The Washtenaw chapter placed a DEI statement on its website in 2020; Campbell says she doesn’t recall being asked to participate in creating the statement.
(Washtenaw Chapter president Juliet Berger says she did not recall why Campbell left the group. “I’m very sorry that she did not feel supported. That was not our intention here,” she says.)
Brittany Leick, a program coordinator at Detroit Audubon, was thrilled to join forces with Campbell. She had been hoping to diversify Detroit Audubon’s membership, so Campbell’s project offered a potential solution to a problem many chapter members had already identified.
“It’s unfortunate, but the reality is for a large portion of the lifetime of our organization, and even today, most people refer to Detroit Audubon as a primarily white organization,” she says. “It shows in many of our attendees as well, and I don’t like that. I don’t want that to be how it is.”
Other chapters within the Great Lakes region have identified similar concerns, according to Troy Peters, director of engagement for Audubon Great Lakes, a regional chapter of the organization. He sees a primary need to expose communities of color to birding as an opportunity they may not recognize.
“It’s not like [Audubon chapters] are saying, ‘Hey, we have all these people that are interested to come and get involved with what we’re doing and we don’t know how to get them involved. It’s more, ‘We are trying to get people involved,’” he says.
One way Great Lakes Audubon is doing that is through its Wild Indigo Nature Explorations, which is designed to build lasting relationships between urban communities of color and their local natural areas.
The program currently exists within cities of the region’s five states, including Detroit, Chicago, Milwaukee, Columbus, and Gary, IN.
It’s one example of how to encourage grassroots leadership in Black communities where Audubon has lacked engagement, according to Peters.
“[This] gives us more of an opportunity to develop that pipeline of grassroots leadership, that will change both the complexion of membership and… making it a movement [so] that people are not just joining the things that we’ve always done,” he says.
BIPOC Birders of Michigan held its inaugural event — Blacks, Browns, and Birds — in early June, leading a bird-watching tour through the trails of Detroit’s Palmer Park and ending with a conversation about the joys and challenges Black Birders face. Detroit Audubon helped distribute flyers among Black communities and loaned equipment for the program.
Campbell hoped the event would create a safe haven for Black and Brown people of all birding experience levels. At Campbell’s request, Detroit Audubon decided not to advertise the event widely.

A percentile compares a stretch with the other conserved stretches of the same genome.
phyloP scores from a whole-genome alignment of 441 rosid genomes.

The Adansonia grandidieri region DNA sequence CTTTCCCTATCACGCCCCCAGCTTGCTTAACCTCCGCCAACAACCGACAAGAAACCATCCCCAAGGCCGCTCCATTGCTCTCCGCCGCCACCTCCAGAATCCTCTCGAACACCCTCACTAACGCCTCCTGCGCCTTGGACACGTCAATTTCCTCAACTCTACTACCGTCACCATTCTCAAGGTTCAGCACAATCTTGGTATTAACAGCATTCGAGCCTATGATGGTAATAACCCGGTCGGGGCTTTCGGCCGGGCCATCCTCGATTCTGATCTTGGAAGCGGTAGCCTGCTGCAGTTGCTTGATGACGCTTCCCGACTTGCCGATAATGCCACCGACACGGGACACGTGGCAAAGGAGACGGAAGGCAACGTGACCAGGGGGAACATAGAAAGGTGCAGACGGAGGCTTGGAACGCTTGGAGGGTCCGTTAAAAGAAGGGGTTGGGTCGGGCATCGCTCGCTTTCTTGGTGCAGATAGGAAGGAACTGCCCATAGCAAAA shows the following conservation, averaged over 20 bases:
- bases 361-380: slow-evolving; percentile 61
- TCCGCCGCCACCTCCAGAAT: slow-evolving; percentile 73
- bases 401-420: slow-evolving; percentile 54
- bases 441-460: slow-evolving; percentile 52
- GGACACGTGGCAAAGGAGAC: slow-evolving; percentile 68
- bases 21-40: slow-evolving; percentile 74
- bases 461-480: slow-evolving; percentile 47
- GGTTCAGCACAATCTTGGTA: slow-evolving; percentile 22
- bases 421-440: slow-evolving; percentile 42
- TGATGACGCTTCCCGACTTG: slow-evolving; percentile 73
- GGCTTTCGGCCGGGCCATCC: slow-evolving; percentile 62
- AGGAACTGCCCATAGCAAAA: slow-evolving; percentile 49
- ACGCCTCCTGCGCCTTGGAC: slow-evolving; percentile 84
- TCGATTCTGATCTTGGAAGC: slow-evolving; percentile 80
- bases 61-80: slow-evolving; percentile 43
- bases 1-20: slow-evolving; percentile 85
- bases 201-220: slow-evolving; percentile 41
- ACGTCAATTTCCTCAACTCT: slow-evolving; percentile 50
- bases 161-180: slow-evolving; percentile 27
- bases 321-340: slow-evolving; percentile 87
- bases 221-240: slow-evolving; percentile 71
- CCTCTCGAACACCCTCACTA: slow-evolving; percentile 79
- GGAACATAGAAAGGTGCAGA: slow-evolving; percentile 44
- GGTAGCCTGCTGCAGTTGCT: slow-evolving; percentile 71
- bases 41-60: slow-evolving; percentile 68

“Everyone was worried that if we did [advertise], we’d have way too many white people,” Leick says. “So we stuck to that commitment.”
Campbell advises Black people who are interested in birding to start right in their own neighborhoods. When visiting a park or natural area, she advises bringing a friend to be safe and to bring a whistle to make noise in case of trouble.
“I don’t want fear to impede people from enjoying what a great resource to us is and what we’re entitled to, what belongs to us every bit as much as to white people,” she says.
She hopes to eventually have local chapters of BIPOC Birders of Michigan throughout the state and to secure funding for binoculars and other equipment.
She’d also like to establish BIPOC outdoor birding camps for young people and scholarships for Black youth who want to go into ornithology or wildlife biology or work in conservation.
“So that’s how I like to see it go, so that more people of color, and particularly African Americans can achieve their dreams in this regard,” she says.
For Campbell, birding helps her clear her mind — not just noise from cars and leaf blowers, but the background noise of the news and the tremendous pressure everybody’s under to make a living and care for their families.
“Layered on top of that is the background noise of intergenerational trauma that is always there, as Black people, that we just can’t escape,” she says. “We can’t just wake up one day and have that all disappear. But we certainly can mitigate it. That’s what happens to me when I’m in nature — a calmness and a feeling that the birds…don’t see me as a Black woman.”
“I can be who I am, and it’s just really freeing. It’s very quiet to know that you don’t have to answer questions; you don’t have to justify who you are or justify your existence on the planet to a cardinal or a robin.”
This story is published collaboratively with Grist and Next City as part of the Equitable Cities Reporting Hub for Environmental Justice.